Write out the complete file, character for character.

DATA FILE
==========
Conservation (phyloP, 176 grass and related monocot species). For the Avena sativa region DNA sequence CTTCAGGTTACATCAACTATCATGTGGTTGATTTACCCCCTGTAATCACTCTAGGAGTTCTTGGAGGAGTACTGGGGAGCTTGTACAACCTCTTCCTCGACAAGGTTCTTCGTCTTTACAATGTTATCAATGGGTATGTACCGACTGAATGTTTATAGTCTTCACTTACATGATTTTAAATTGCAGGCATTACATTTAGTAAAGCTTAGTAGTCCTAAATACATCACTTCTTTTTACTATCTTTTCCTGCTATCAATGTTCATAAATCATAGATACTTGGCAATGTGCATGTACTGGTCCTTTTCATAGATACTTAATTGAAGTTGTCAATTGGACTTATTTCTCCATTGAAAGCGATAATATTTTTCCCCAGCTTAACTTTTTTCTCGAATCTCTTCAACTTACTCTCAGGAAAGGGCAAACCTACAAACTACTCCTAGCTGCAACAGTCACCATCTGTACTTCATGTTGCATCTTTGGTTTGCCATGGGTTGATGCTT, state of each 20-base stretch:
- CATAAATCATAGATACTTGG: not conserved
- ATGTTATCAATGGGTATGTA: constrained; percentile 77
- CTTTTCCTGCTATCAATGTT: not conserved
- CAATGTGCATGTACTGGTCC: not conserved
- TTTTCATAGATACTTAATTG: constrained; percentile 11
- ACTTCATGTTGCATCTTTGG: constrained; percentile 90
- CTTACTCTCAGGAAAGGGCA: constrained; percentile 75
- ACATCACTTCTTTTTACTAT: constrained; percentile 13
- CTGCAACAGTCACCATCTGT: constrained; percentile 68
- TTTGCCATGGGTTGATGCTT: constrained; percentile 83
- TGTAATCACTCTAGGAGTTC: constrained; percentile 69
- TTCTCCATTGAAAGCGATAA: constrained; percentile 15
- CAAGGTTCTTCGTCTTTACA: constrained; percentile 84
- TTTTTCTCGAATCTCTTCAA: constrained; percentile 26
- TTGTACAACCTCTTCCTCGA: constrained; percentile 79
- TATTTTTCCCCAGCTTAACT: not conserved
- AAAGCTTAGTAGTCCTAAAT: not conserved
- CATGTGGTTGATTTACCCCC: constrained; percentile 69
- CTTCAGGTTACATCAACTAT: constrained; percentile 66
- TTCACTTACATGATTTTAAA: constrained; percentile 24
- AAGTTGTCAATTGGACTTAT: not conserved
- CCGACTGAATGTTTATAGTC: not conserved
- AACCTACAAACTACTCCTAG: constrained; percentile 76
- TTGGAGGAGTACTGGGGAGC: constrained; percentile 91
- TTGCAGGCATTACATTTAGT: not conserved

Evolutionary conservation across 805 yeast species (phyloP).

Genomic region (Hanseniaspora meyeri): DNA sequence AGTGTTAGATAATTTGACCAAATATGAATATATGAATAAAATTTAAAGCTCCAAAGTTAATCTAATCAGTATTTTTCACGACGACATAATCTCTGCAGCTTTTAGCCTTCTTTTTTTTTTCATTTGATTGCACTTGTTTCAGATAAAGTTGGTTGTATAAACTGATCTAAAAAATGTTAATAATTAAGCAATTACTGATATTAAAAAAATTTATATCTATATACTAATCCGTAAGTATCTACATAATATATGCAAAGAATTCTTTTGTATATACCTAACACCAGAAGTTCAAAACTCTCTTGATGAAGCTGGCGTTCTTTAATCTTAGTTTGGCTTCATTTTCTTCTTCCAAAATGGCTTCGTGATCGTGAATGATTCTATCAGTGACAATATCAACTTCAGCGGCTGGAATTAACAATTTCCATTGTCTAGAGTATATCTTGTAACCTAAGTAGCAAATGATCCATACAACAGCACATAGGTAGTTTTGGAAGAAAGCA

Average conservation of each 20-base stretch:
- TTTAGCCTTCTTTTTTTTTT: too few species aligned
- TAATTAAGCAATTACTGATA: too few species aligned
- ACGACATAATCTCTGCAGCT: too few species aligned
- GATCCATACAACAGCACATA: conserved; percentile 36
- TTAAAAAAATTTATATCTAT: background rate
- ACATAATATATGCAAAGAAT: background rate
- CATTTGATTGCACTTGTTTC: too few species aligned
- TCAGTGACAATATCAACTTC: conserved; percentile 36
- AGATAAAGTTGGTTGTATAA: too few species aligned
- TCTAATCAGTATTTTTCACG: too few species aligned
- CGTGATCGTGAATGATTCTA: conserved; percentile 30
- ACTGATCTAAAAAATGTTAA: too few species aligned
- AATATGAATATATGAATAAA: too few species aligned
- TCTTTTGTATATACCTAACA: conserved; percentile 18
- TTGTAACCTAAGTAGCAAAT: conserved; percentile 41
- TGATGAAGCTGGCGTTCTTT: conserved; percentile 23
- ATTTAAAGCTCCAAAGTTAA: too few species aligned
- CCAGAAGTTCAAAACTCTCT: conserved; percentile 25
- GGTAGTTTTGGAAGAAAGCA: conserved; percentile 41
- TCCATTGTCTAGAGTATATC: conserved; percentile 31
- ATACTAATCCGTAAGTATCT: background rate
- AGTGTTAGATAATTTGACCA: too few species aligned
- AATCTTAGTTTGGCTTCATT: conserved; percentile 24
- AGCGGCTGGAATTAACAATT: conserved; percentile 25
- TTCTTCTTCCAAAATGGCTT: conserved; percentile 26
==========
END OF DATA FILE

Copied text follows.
Conservation (phyloP, 176 grass and related monocot species). For the Avena sativa region DNA sequence CTTCAGGTTACATCAACTATCATGTGGTTGATTTACCCCCTGTAATCACTCTAGGAGTTCTTGGAGGAGTACTGGGGAGCTTGTACAACCTCTTCCTCGACAAGGTTCTTCGTCTTTACAATGTTATCAATGGGTATGTACCGACTGAATGTTTATAGTCTTCACTTACATGATTTTAAATTGCAGGCATTACATTTAGTAAAGCTTAGTAGTCCTAAATACATCACTTCTTTTTACTATCTTTTCCTGCTATCAATGTTCATAAATCATAGATACTTGGCAATGTGCATGTACTGGTCCTTTTCATAGATACTTAATTGAAGTTGTCAATTGGACTTATTTCTCCATTGAAAGCGATAATATTTTTCCCCAGCTTAACTTTTTTCTCGAATCTCTTCAACTTACTCTCAGGAAAGGGCAAACCTACAAACTACTCCTAGCTGCAACAGTCACCATCTGTACTTCATGTTGCATCTTTGGTTTGCCATGGGTTGATGCTT, state of each 20-base stretch:
- CATAAATCATAGATACTTGG: not conserved
- ATGTTATCAATGGGTATGTA: constrained; percentile 77
- CTTTTCCTGCTATCAATGTT: not conserved
- CAATGTGCATGTACTGGTCC: not conserved
- TTTTCATAGATACTTAATTG: constrained; percentile 11
- ACTTCATGTTGCATCTTTGG: constrained; percentile 90
- CTTACTCTCAGGAAAGGGCA: constrained; percentile 75
- ACATCACTTCTTTTTACTAT: constrained; percentile 13
- CTGCAACAGTCACCATCTGT: constrained; percentile 68
- TTTGCCATGGGTTGATGCTT: constrained; percentile 83
- TGTAATCACTCTAGGAGTTC: constrained; percentile 69
- TTCTCCATTGAAAGCGATAA: constrained; percentile 15
- CAAGGTTCTTCGTCTTTACA: constrained; percentile 84
- TTTTTCTCGAATCTCTTCAA: constrained; percentile 26
- TTGTACAACCTCTTCCTCGA: constrained; percentile 79
- TATTTTTCCCCAGCTTAACT: not conserved
- AAAGCTTAGTAGTCCTAAAT: not conserved
- CATGTGGTTGATTTACCCCC: constrained; percentile 69
- CTTCAGGTTACATCAACTAT: constrained; percentile 66
- TTCACTTACATGATTTTAAA: constrained; percentile 24
- AAGTTGTCAATTGGACTTAT: not conserved
- CCGACTGAATGTTTATAGTC: not conserved
- AACCTACAAACTACTCCTAG: constrained; percentile 76
- TTGGAGGAGTACTGGGGAGC: constrained; percentile 91
- TTGCAGGCATTACATTTAGT: not conserved

Evolutionary conservation across 805 yeast species (phyloP).

Genomic region (Hanseniaspora meyeri): DNA sequence AGTGTTAGATAATTTGACCAAATATGAATATATGAATAAAATTTAAAGCTCCAAAGTTAATCTAATCAGTATTTTTCACGACGACATAATCTCTGCAGCTTTTAGCCTTCTTTTTTTTTTCATTTGATTGCACTTGTTTCAGATAAAGTTGGTTGTATAAACTGATCTAAAAAATGTTAATAATTAAGCAATTACTGATATTAAAAAAATTTATATCTATATACTAATCCGTAAGTATCTACATAATATATGCAAAGAATTCTTTTGTATATACCTAACACCAGAAGTTCAAAACTCTCTTGATGAAGCTGGCGTTCTTTAATCTTAGTTTGGCTTCATTTTCTTCTTCCAAAATGGCTTCGTGATCGTGAATGATTCTATCAGTGACAATATCAACTTCAGCGGCTGGAATTAACAATTTCCATTGTCTAGAGTATATCTTGTAACCTAAGTAGCAAATGATCCATACAACAGCACATAGGTAGTTTTGGAAGAAAGCA

Average conservation of each 20-base stretch:
- TTTAGCCTTCTTTTTTTTTT: too few species aligned
- TAATTAAGCAATTACTGATA: too few species aligned
- ACGACATAATCTCTGCAGCT: too few species aligned
- GATCCATACAACAGCACATA: conserved; percentile 36
- TTAAAAAAATTTATATCTAT: background rate
- ACATAATATATGCAAAGAAT: background rate
- CATTTGATTGCACTTGTTTC: too few species aligned
- TCAGTGACAATATCAACTTC: conserved; percentile 36
- AGATAAAGTTGGTTGTATAA: too few species aligned
- TCTAATCAGTATTTTTCACG: too few species aligned
- CGTGATCGTGAATGATTCTA: conserved; percentile 30
- ACTGATCTAAAAAATGTTAA: too few species aligned
- AATATGAATATATGAATAAA: too few species aligned
- TCTTTTGTATATACCTAACA: conserved; percentile 18
- TTGTAACCTAAGTAGCAAAT: conserved; percentile 41
- TGATGAAGCTGGCGTTCTTT: conserved; percentile 23
- ATTTAAAGCTCCAAAGTTAA: too few species aligned
- CCAGAAGTTCAAAACTCTCT: conserved; percentile 25
- GGTAGTTTTGGAAGAAAGCA: conserved; percentile 41
- TCCATTGTCTAGAGTATATC: conserved; percentile 31
- ATACTAATCCGTAAGTATCT: background rate
- AGTGTTAGATAATTTGACCA: too few species aligned
- AATCTTAGTTTGGCTTCATT: conserved; percentile 24
- AGCGGCTGGAATTAACAATT: conserved; percentile 25
- TTCTTCTTCCAAAATGGCTT: conserved; percentile 26